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Scottish digital identity prototype gets positive report


Mark Say Managing Editor

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Digital Identity Scotland has issued a positive report on a prototype of a digital identity system for public services in the country.

The unit within the Scottish Government has just made the report public after completing it in April. This followed the use of the prototype to test its technical feasibility and usability of an attributes based approach to online identity assurance for services.

It was developed with Mydex CIC, a platform provider for digital services, and its partner the Digital Health and Social Care Institute.

The report says that testing the user journey showed that users quickly and easily understood how they could benefit directly from the introduction of this approach, such as in making it easier to apply for and use services.

Against this, many did not immediately grasp how using this approach also helps service providers help them, which points to the need for better communications to explain the advantages.

A number of ways of authenticating the identity of participants were also tested, indicating that not every service needs the same levels of assurance. This prompts the need for the need for a ‘horses for courses’ approach to authentication, where the right user journey is identified for the right service.

Recommendations in the report include carrying out an options appraisal for the creation of an attribute ecosystem across Scotland, and further design, research and testing in key areas on concepts related to the prototype.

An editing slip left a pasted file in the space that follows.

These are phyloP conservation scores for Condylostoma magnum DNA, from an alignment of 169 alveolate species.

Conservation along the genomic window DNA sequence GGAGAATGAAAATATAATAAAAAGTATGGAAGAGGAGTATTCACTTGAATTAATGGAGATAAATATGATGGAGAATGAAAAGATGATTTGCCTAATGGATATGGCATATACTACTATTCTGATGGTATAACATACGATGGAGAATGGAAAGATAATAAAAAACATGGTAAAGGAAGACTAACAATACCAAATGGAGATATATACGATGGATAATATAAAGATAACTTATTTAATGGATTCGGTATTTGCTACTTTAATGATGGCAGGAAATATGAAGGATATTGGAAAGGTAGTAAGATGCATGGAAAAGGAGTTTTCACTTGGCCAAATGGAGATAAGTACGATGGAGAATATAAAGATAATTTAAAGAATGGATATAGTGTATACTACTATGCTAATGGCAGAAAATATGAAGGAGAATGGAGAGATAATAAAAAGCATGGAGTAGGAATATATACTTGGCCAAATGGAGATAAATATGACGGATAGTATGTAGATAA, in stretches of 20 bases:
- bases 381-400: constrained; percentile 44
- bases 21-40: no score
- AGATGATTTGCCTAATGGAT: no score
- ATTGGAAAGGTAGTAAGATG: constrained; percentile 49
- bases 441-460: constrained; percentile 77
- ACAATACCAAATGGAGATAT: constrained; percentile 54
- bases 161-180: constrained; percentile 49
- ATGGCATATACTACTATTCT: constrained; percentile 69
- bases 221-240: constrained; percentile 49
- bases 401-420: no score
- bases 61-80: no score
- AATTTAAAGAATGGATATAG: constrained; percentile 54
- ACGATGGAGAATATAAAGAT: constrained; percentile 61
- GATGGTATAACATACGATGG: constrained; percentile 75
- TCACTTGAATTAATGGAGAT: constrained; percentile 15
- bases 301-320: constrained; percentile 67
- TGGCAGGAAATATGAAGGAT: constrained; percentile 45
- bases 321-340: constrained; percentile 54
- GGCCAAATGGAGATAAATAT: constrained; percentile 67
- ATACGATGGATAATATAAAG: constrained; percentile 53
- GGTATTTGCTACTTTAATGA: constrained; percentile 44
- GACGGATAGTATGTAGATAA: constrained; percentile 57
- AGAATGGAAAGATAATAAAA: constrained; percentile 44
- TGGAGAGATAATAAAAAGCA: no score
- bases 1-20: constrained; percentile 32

Provided confidence

Gavin Ross, policy lead for digital identity in the Scottish Government, said: “Work on the prototype gave us confidence that users broadly understood that the concept of a credential that was reusable across services. Users were also familiar with two-factor authentication - e.g. via SMS - and there was support for creating and using an attribute store.

“Activity has since continued to explore these and other issues with users. The programme has been helped in that with the addition of people to our user centred design (UCD) workstream.

“They will help us work with a range of users to design a service that improves the way public service providers/organisations prove and assure information a user provides about themselves.”

He added that the unit is now beginning to work on the development of a beta service and preparing to speak with potential suppliers.

Image by Jeremy Keith, CC BY 2.0 through flickr

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